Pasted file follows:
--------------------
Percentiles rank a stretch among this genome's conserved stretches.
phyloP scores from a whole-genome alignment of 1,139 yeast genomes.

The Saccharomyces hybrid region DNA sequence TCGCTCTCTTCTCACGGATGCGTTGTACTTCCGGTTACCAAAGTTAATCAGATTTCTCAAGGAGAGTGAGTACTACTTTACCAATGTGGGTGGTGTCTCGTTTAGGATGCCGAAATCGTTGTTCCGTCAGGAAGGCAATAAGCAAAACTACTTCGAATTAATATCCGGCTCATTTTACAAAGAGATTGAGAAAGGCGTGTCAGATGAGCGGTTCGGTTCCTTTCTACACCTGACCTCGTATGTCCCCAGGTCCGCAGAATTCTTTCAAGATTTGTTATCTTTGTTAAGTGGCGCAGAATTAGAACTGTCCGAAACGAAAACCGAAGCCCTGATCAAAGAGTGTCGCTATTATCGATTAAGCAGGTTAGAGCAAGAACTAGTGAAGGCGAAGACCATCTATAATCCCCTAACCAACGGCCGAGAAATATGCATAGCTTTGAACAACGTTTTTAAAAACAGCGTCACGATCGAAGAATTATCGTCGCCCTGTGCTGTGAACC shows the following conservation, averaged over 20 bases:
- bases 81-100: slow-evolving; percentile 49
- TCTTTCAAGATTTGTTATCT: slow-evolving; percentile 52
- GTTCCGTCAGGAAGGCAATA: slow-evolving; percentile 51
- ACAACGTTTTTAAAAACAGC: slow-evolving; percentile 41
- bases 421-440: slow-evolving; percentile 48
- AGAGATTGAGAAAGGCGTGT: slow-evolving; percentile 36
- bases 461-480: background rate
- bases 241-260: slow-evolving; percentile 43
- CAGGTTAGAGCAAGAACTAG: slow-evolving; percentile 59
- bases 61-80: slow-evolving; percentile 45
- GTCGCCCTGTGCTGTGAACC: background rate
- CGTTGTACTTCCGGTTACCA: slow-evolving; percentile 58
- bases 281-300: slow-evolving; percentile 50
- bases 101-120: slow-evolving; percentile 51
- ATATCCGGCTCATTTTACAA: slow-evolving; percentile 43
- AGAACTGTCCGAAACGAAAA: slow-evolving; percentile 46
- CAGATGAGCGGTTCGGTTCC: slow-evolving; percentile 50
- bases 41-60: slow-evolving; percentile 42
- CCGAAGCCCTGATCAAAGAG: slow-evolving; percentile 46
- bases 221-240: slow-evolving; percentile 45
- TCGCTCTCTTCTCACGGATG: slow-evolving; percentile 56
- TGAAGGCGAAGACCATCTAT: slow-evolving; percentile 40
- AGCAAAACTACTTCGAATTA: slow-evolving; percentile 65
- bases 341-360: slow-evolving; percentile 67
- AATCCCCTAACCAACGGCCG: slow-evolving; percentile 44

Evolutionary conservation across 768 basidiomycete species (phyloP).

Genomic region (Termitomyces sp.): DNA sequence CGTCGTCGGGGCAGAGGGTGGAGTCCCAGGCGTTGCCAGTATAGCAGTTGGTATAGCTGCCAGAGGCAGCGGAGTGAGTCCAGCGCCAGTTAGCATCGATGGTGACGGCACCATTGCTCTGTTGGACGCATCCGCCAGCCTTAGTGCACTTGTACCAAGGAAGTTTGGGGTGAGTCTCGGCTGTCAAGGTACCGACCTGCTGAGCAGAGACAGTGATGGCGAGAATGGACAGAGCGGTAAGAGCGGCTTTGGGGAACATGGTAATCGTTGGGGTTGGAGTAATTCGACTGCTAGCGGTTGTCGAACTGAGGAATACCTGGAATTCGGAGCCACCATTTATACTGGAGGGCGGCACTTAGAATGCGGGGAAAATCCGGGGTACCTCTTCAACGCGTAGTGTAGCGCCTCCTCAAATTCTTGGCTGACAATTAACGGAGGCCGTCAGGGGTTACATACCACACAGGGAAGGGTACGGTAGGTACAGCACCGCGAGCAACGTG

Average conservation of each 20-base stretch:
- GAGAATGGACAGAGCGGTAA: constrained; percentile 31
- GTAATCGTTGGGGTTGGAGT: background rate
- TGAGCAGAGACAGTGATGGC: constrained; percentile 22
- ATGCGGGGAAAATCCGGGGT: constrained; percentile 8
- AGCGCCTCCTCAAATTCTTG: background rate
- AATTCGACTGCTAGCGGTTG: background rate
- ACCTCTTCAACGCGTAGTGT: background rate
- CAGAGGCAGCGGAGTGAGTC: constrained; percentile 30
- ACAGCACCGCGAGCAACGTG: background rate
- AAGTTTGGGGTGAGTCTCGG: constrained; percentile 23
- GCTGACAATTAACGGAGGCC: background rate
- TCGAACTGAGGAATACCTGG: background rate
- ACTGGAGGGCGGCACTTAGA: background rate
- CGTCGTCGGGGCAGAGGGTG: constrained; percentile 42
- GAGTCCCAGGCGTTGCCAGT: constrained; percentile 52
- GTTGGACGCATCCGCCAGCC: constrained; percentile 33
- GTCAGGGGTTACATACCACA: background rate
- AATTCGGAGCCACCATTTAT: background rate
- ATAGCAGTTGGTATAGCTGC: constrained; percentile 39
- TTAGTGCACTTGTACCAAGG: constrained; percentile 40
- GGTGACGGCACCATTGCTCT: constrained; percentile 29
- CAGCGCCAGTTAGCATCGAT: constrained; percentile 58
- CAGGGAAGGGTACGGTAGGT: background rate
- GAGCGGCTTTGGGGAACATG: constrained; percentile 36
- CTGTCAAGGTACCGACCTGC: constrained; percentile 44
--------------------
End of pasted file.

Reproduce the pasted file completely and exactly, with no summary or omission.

Percentiles rank a stretch among this genome's conserved stretches.
phyloP scores from a whole-genome alignment of 1,139 yeast genomes.

The Saccharomyces hybrid region DNA sequence TCGCTCTCTTCTCACGGATGCGTTGTACTTCCGGTTACCAAAGTTAATCAGATTTCTCAAGGAGAGTGAGTACTACTTTACCAATGTGGGTGGTGTCTCGTTTAGGATGCCGAAATCGTTGTTCCGTCAGGAAGGCAATAAGCAAAACTACTTCGAATTAATATCCGGCTCATTTTACAAAGAGATTGAGAAAGGCGTGTCAGATGAGCGGTTCGGTTCCTTTCTACACCTGACCTCGTATGTCCCCAGGTCCGCAGAATTCTTTCAAGATTTGTTATCTTTGTTAAGTGGCGCAGAATTAGAACTGTCCGAAACGAAAACCGAAGCCCTGATCAAAGAGTGTCGCTATTATCGATTAAGCAGGTTAGAGCAAGAACTAGTGAAGGCGAAGACCATCTATAATCCCCTAACCAACGGCCGAGAAATATGCATAGCTTTGAACAACGTTTTTAAAAACAGCGTCACGATCGAAGAATTATCGTCGCCCTGTGCTGTGAACC shows the following conservation, averaged over 20 bases:
- bases 81-100: slow-evolving; percentile 49
- TCTTTCAAGATTTGTTATCT: slow-evolving; percentile 52
- GTTCCGTCAGGAAGGCAATA: slow-evolving; percentile 51
- ACAACGTTTTTAAAAACAGC: slow-evolving; percentile 41
- bases 421-440: slow-evolving; percentile 48
- AGAGATTGAGAAAGGCGTGT: slow-evolving; percentile 36
- bases 461-480: background rate
- bases 241-260: slow-evolving; percentile 43
- CAGGTTAGAGCAAGAACTAG: slow-evolving; percentile 59
- bases 61-80: slow-evolving; percentile 45
- GTCGCCCTGTGCTGTGAACC: background rate
- CGTTGTACTTCCGGTTACCA: slow-evolving; percentile 58
- bases 281-300: slow-evolving; percentile 50
- bases 101-120: slow-evolving; percentile 51
- ATATCCGGCTCATTTTACAA: slow-evolving; percentile 43
- AGAACTGTCCGAAACGAAAA: slow-evolving; percentile 46
- CAGATGAGCGGTTCGGTTCC: slow-evolving; percentile 50
- bases 41-60: slow-evolving; percentile 42
- CCGAAGCCCTGATCAAAGAG: slow-evolving; percentile 46
- bases 221-240: slow-evolving; percentile 45
- TCGCTCTCTTCTCACGGATG: slow-evolving; percentile 56
- TGAAGGCGAAGACCATCTAT: slow-evolving; percentile 40
- AGCAAAACTACTTCGAATTA: slow-evolving; percentile 65
- bases 341-360: slow-evolving; percentile 67
- AATCCCCTAACCAACGGCCG: slow-evolving; percentile 44

Evolutionary conservation across 768 basidiomycete species (phyloP).

Genomic region (Termitomyces sp.): DNA sequence CGTCGTCGGGGCAGAGGGTGGAGTCCCAGGCGTTGCCAGTATAGCAGTTGGTATAGCTGCCAGAGGCAGCGGAGTGAGTCCAGCGCCAGTTAGCATCGATGGTGACGGCACCATTGCTCTGTTGGACGCATCCGCCAGCCTTAGTGCACTTGTACCAAGGAAGTTTGGGGTGAGTCTCGGCTGTCAAGGTACCGACCTGCTGAGCAGAGACAGTGATGGCGAGAATGGACAGAGCGGTAAGAGCGGCTTTGGGGAACATGGTAATCGTTGGGGTTGGAGTAATTCGACTGCTAGCGGTTGTCGAACTGAGGAATACCTGGAATTCGGAGCCACCATTTATACTGGAGGGCGGCACTTAGAATGCGGGGAAAATCCGGGGTACCTCTTCAACGCGTAGTGTAGCGCCTCCTCAAATTCTTGGCTGACAATTAACGGAGGCCGTCAGGGGTTACATACCACACAGGGAAGGGTACGGTAGGTACAGCACCGCGAGCAACGTG

Average conservation of each 20-base stretch:
- GAGAATGGACAGAGCGGTAA: constrained; percentile 31
- GTAATCGTTGGGGTTGGAGT: background rate
- TGAGCAGAGACAGTGATGGC: constrained; percentile 22
- ATGCGGGGAAAATCCGGGGT: constrained; percentile 8
- AGCGCCTCCTCAAATTCTTG: background rate
- AATTCGACTGCTAGCGGTTG: background rate
- ACCTCTTCAACGCGTAGTGT: background rate
- CAGAGGCAGCGGAGTGAGTC: constrained; percentile 30
- ACAGCACCGCGAGCAACGTG: background rate
- AAGTTTGGGGTGAGTCTCGG: constrained; percentile 23
- GCTGACAATTAACGGAGGCC: background rate
- TCGAACTGAGGAATACCTGG: background rate
- ACTGGAGGGCGGCACTTAGA: background rate
- CGTCGTCGGGGCAGAGGGTG: constrained; percentile 42
- GAGTCCCAGGCGTTGCCAGT: constrained; percentile 52
- GTTGGACGCATCCGCCAGCC: constrained; percentile 33
- GTCAGGGGTTACATACCACA: background rate
- AATTCGGAGCCACCATTTAT: background rate
- ATAGCAGTTGGTATAGCTGC: constrained; percentile 39
- TTAGTGCACTTGTACCAAGG: constrained; percentile 40
- GGTGACGGCACCATTGCTCT: constrained; percentile 29
- CAGCGCCAGTTAGCATCGAT: constrained; percentile 58
- CAGGGAAGGGTACGGTAGGT: background rate
- GAGCGGCTTTGGGGAACATG: constrained; percentile 36
- CTGTCAAGGTACCGACCTGC: constrained; percentile 44